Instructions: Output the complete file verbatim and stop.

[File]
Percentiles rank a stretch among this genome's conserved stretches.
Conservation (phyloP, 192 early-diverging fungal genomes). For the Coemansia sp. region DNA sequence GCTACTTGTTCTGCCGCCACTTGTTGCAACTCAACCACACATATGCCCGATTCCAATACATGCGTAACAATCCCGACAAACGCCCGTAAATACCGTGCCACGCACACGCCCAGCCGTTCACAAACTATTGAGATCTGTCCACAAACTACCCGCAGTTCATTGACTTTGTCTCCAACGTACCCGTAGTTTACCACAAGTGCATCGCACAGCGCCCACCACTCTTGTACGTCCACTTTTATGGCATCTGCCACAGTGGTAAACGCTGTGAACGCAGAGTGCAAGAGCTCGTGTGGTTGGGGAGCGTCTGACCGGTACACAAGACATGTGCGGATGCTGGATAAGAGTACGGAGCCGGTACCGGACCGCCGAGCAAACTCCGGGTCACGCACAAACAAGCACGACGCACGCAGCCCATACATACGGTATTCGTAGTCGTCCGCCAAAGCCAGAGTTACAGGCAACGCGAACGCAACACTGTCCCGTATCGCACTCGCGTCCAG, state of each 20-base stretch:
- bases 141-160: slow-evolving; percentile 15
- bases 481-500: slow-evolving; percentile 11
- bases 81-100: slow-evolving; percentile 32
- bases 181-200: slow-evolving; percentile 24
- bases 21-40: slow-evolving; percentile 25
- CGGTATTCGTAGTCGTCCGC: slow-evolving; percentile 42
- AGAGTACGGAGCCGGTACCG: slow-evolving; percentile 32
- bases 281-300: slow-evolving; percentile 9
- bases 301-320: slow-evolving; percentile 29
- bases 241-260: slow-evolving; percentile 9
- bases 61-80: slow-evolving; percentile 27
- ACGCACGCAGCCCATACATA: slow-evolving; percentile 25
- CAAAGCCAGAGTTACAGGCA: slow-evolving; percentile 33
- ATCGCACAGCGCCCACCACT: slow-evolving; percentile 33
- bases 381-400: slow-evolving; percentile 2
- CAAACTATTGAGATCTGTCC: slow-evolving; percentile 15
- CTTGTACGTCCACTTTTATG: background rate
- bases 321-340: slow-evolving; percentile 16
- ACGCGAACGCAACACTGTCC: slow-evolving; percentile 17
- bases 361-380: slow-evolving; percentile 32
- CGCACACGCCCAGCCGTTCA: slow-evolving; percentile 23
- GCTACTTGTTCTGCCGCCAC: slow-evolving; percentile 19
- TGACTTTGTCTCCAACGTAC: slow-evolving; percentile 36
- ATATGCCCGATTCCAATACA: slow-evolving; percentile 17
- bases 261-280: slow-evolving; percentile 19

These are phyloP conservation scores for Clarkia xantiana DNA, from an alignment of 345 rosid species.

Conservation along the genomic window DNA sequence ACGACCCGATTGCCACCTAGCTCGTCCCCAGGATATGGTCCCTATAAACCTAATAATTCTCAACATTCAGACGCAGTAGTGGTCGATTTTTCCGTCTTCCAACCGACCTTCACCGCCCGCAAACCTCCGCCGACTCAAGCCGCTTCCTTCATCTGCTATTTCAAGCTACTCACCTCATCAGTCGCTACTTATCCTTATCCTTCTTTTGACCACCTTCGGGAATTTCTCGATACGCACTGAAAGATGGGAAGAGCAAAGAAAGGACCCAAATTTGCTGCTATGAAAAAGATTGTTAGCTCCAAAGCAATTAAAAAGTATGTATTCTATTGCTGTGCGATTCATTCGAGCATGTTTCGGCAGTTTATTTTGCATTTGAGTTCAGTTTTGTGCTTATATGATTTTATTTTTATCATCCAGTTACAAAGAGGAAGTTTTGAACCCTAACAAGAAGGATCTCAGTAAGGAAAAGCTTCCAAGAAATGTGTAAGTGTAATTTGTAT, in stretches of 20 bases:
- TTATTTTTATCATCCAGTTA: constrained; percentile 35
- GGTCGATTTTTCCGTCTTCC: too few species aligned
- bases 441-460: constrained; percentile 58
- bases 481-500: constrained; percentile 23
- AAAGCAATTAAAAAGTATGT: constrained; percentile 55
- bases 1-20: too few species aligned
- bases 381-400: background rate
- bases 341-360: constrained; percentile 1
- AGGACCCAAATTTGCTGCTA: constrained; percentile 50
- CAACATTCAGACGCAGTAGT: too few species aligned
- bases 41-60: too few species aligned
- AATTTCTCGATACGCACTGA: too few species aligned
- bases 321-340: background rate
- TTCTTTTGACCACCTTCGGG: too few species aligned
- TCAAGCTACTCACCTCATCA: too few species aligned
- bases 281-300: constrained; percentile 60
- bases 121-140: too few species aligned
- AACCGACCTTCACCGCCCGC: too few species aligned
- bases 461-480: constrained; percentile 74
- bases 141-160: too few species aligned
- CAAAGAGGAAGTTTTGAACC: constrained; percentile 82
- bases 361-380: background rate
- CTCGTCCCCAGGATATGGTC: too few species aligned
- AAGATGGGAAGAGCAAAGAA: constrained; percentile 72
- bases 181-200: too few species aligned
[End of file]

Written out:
Percentiles rank a stretch among this genome's conserved stretches.
Conservation (phyloP, 192 early-diverging fungal genomes). For the Coemansia sp. region DNA sequence GCTACTTGTTCTGCCGCCACTTGTTGCAACTCAACCACACATATGCCCGATTCCAATACATGCGTAACAATCCCGACAAACGCCCGTAAATACCGTGCCACGCACACGCCCAGCCGTTCACAAACTATTGAGATCTGTCCACAAACTACCCGCAGTTCATTGACTTTGTCTCCAACGTACCCGTAGTTTACCACAAGTGCATCGCACAGCGCCCACCACTCTTGTACGTCCACTTTTATGGCATCTGCCACAGTGGTAAACGCTGTGAACGCAGAGTGCAAGAGCTCGTGTGGTTGGGGAGCGTCTGACCGGTACACAAGACATGTGCGGATGCTGGATAAGAGTACGGAGCCGGTACCGGACCGCCGAGCAAACTCCGGGTCACGCACAAACAAGCACGACGCACGCAGCCCATACATACGGTATTCGTAGTCGTCCGCCAAAGCCAGAGTTACAGGCAACGCGAACGCAACACTGTCCCGTATCGCACTCGCGTCCAG, state of each 20-base stretch:
- bases 141-160: slow-evolving; percentile 15
- bases 481-500: slow-evolving; percentile 11
- bases 81-100: slow-evolving; percentile 32
- bases 181-200: slow-evolving; percentile 24
- bases 21-40: slow-evolving; percentile 25
- CGGTATTCGTAGTCGTCCGC: slow-evolving; percentile 42
- AGAGTACGGAGCCGGTACCG: slow-evolving; percentile 32
- bases 281-300: slow-evolving; percentile 9
- bases 301-320: slow-evolving; percentile 29
- bases 241-260: slow-evolving; percentile 9
- bases 61-80: slow-evolving; percentile 27
- ACGCACGCAGCCCATACATA: slow-evolving; percentile 25
- CAAAGCCAGAGTTACAGGCA: slow-evolving; percentile 33
- ATCGCACAGCGCCCACCACT: slow-evolving; percentile 33
- bases 381-400: slow-evolving; percentile 2
- CAAACTATTGAGATCTGTCC: slow-evolving; percentile 15
- CTTGTACGTCCACTTTTATG: background rate
- bases 321-340: slow-evolving; percentile 16
- ACGCGAACGCAACACTGTCC: slow-evolving; percentile 17
- bases 361-380: slow-evolving; percentile 32
- CGCACACGCCCAGCCGTTCA: slow-evolving; percentile 23
- GCTACTTGTTCTGCCGCCAC: slow-evolving; percentile 19
- TGACTTTGTCTCCAACGTAC: slow-evolving; percentile 36
- ATATGCCCGATTCCAATACA: slow-evolving; percentile 17
- bases 261-280: slow-evolving; percentile 19

These are phyloP conservation scores for Clarkia xantiana DNA, from an alignment of 345 rosid species.

Conservation along the genomic window DNA sequence ACGACCCGATTGCCACCTAGCTCGTCCCCAGGATATGGTCCCTATAAACCTAATAATTCTCAACATTCAGACGCAGTAGTGGTCGATTTTTCCGTCTTCCAACCGACCTTCACCGCCCGCAAACCTCCGCCGACTCAAGCCGCTTCCTTCATCTGCTATTTCAAGCTACTCACCTCATCAGTCGCTACTTATCCTTATCCTTCTTTTGACCACCTTCGGGAATTTCTCGATACGCACTGAAAGATGGGAAGAGCAAAGAAAGGACCCAAATTTGCTGCTATGAAAAAGATTGTTAGCTCCAAAGCAATTAAAAAGTATGTATTCTATTGCTGTGCGATTCATTCGAGCATGTTTCGGCAGTTTATTTTGCATTTGAGTTCAGTTTTGTGCTTATATGATTTTATTTTTATCATCCAGTTACAAAGAGGAAGTTTTGAACCCTAACAAGAAGGATCTCAGTAAGGAAAAGCTTCCAAGAAATGTGTAAGTGTAATTTGTAT, in stretches of 20 bases:
- TTATTTTTATCATCCAGTTA: constrained; percentile 35
- GGTCGATTTTTCCGTCTTCC: too few species aligned
- bases 441-460: constrained; percentile 58
- bases 481-500: constrained; percentile 23
- AAAGCAATTAAAAAGTATGT: constrained; percentile 55
- bases 1-20: too few species aligned
- bases 381-400: background rate
- bases 341-360: constrained; percentile 1
- AGGACCCAAATTTGCTGCTA: constrained; percentile 50
- CAACATTCAGACGCAGTAGT: too few species aligned
- bases 41-60: too few species aligned
- AATTTCTCGATACGCACTGA: too few species aligned
- bases 321-340: background rate
- TTCTTTTGACCACCTTCGGG: too few species aligned
- TCAAGCTACTCACCTCATCA: too few species aligned
- bases 281-300: constrained; percentile 60
- bases 121-140: too few species aligned
- AACCGACCTTCACCGCCCGC: too few species aligned
- bases 461-480: constrained; percentile 74
- bases 141-160: too few species aligned
- CAAAGAGGAAGTTTTGAACC: constrained; percentile 82
- bases 361-380: background rate
- CTCGTCCCCAGGATATGGTC: too few species aligned
- AAGATGGGAAGAGCAAAGAA: constrained; percentile 72
- bases 181-200: too few species aligned